Mechanics of hierarchical, filamentous tissues
Michel, Jonathan A.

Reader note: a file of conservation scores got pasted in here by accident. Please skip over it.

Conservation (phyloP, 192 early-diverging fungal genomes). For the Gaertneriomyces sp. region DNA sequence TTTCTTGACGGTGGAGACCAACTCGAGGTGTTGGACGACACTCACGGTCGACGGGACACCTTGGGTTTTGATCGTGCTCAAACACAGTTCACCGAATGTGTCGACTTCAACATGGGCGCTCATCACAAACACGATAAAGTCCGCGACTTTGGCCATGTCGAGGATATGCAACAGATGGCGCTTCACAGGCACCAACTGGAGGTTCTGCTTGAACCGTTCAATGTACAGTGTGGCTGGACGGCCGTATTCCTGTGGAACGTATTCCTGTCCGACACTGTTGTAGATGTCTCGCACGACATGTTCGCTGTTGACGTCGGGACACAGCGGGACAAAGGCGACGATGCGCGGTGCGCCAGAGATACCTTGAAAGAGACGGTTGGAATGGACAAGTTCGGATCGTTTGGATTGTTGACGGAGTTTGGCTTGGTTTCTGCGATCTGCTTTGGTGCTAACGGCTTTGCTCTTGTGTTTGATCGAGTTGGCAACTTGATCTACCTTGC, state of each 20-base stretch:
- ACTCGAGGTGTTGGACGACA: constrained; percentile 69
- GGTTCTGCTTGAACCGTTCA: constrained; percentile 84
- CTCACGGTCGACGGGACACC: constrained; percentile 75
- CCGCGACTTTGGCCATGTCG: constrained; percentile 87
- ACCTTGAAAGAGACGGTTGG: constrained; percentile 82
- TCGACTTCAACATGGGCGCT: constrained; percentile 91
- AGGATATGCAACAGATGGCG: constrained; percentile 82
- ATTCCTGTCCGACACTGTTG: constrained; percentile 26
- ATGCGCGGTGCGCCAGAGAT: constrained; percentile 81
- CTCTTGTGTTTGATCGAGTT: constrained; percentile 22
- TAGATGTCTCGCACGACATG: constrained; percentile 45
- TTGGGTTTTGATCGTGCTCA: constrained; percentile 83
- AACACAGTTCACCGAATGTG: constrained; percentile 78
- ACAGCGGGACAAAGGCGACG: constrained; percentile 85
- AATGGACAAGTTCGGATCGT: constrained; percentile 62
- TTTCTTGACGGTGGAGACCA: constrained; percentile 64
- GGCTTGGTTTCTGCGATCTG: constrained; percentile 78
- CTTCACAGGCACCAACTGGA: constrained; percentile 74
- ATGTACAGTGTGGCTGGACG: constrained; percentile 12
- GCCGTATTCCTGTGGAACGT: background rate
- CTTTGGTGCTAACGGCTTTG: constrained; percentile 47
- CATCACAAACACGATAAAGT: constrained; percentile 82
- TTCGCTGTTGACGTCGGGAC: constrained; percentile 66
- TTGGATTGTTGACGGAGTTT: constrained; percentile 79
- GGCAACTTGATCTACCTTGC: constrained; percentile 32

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Structural hierarchy, the property of possessing spatial organization on multiple, distinct length scales, is omnipresent in biological tissues, and is increasingly popular as a means of pursuing designer properties of human-made materials. Hierarchy can offer economy of material, resilience against fracture, and novel mechanical response; however, the apparent opportunity for errors in assembly at multiple stages na\"ively seems to present an imposing obstacle to the evolution of hierarchical tissue. Nonetheless, many organisms, from many evolutionary lineages, exhibit structural hierarchy. In this work, we build upon previous efforts to model tissue as spring networks. We create networks with a nested, self-similar structure, whose geometrical attributes can be independently varied at each scale. Following previous researchers, we focus upon the mean coordination number, which gives the typical number of nearest neighbors to which a vertex in a network is connected, as a parameter for controlling the elastic properties of structures. We extend this idea, defining separate coordination numbers for the network architecture, and find a simple scaling law relating a material's stiffness to its structural attributes at each length scale. We validate this scaling law with simulations, and find it to hold for structures derived from crystalline lattices and triangulations of random point sets. From this scaling law, we predict that the variability in the stiffness of a network resulting from variability in its structural attributes at each length scale diminishes with increasing levels of hierarchy, up to some threshold. Our results suggest that robustness to errors in assembly may be a generic benefit of a modular assembly process. Finally, we elucidate the role of large-scale and small-scale structural attributes. We find the small scale structure sets the vibrational density of states of our model systems at large frequency, while the large-scale structure is important in coordinating a system-wide, percolating force network to stiffen the material.